After his graduation from the Vietnam Fine Arts College in 1962, Nguyễn Thanh Minh was assigned as a drawing cadre to the Cultural Department in Tây Bắc. He spent much of his time among the diverse ethnic groups of the northern mountainous region of the northwest. This government-sanctioned work took him through the provinces of Lai Châu, Nghĩa Lộ and Sơn La. He usually travelled by coach but sometimes walking and using pack-horses to reach areas inaccessible by road.
After making preliminary sketches on the road, Minh returned to the departmental base in Nghĩa Lộ. While there, he replicated his sketches on wooden boards, using sticky paste and colours as billboards to be displayed on the streets. He also refined them for mass printing purposes. Often, he reused the wooden boards, washing off one painting to make way for another. Sadly, there is very little record of these early billboard paintings. As a government assignment, this work was directed towards propaganda, but nevertheless reveals fascinating facts about life in the northwest.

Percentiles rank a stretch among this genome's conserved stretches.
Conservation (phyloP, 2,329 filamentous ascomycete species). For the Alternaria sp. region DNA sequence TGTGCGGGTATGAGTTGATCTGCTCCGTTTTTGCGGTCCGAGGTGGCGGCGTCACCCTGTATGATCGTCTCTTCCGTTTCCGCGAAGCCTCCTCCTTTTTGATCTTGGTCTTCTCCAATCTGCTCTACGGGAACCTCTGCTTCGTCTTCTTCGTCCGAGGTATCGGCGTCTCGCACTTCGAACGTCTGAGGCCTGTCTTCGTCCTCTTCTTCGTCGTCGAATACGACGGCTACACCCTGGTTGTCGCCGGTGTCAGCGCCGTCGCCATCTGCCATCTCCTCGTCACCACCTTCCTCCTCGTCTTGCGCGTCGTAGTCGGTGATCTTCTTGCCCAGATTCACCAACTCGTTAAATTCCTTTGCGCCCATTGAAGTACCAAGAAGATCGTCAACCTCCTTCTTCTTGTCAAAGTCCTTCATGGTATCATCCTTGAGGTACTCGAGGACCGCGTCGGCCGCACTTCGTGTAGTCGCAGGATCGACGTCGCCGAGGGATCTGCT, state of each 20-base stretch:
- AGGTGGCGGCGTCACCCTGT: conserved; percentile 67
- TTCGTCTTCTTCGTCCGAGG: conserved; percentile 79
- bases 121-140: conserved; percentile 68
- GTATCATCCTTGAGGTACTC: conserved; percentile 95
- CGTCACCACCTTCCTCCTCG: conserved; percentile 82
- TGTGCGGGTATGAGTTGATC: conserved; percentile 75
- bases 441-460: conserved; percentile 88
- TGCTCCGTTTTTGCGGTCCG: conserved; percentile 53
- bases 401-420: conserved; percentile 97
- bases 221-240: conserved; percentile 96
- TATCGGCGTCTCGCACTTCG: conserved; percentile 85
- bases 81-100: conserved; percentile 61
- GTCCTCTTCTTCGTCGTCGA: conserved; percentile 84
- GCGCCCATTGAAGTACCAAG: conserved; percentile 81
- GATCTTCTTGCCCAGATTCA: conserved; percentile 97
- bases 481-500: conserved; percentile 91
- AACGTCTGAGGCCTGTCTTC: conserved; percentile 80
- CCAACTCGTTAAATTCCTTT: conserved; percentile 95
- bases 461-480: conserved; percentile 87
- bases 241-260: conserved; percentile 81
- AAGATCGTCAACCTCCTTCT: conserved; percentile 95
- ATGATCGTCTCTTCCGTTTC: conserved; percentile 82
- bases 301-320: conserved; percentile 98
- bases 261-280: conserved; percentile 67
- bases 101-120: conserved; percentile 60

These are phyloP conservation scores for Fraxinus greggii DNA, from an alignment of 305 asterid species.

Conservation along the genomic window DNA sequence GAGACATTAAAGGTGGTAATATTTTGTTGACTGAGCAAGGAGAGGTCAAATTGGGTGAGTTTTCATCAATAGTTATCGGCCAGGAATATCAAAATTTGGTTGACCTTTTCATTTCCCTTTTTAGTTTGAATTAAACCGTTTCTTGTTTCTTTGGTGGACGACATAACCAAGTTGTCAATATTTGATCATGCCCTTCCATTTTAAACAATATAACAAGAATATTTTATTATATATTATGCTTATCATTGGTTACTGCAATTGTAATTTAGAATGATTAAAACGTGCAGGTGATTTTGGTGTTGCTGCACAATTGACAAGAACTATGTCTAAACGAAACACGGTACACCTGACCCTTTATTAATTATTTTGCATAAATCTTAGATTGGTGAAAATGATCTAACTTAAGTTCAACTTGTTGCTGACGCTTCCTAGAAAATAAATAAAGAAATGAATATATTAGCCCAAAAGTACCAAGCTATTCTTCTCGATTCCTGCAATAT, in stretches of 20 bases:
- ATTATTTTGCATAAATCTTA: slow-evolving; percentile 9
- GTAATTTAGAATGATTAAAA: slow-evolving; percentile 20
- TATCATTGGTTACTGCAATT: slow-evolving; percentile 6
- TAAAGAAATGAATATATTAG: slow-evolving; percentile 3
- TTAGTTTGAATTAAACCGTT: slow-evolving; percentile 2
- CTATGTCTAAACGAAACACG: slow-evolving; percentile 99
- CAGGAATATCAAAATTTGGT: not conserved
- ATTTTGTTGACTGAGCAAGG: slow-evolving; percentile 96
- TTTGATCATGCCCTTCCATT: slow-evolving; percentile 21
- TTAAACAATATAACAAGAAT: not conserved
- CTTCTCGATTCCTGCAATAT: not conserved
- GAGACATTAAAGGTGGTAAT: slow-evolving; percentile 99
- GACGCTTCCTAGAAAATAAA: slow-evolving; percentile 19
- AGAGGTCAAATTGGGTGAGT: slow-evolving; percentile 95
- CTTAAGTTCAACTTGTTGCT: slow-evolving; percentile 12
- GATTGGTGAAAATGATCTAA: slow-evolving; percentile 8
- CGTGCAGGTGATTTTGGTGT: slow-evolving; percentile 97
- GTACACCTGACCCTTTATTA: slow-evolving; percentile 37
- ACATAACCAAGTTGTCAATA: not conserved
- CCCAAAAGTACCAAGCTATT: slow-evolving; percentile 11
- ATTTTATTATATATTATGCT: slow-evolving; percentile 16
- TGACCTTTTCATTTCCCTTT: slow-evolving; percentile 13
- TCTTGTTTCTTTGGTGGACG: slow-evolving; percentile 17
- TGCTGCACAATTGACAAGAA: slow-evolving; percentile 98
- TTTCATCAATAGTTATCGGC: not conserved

Minh portrayed how ethnic minority groups in the northwest banded together as militias in support of the Democratic Republic of Vietnam (DRV) and the People’s Army of Vietnam (PAVN). The slogan of the North at that time was “both produce and battle”. Therefore, all young men and women of agricultural cooperatives and factories had self-defence squads that were armed with rifles. Farmers carried rifles while they were working in the fields. These women (fig. 1) are members of a cooperative.
From the inscription left by Minh on the painting, we can see that the two women are from the Mường ethnic minority in Nghĩa Lộ Province. However, other details point to the same fact: the stark black dresses punctuated by colourful belts and flat headdresses.
In 1965, Minh finally met the requirements to enrol in the diploma course of the Vietnam Fine Arts College. While at the college, he joined the lacquer department and was taught by Hoàng Tích Chù. Due to the cost and scarcity of materials, there were only a handful of students studying lacquer. Minh chose lacquer due to the long lacquer-making tradition that existed in his home province, Bình Dương. Materials were so scarce that for oil painting students used the fabric from Cuban sugar sacks as their canvases; some were already painted on one side by other students. Despite American military intervention escalating in 1965 with bombing operations Flaming Dart and Rolling Thunder over North Vietnam, Minh’s education was uninterrupted. However, the war played a large part in the inspiration behind the work he produced.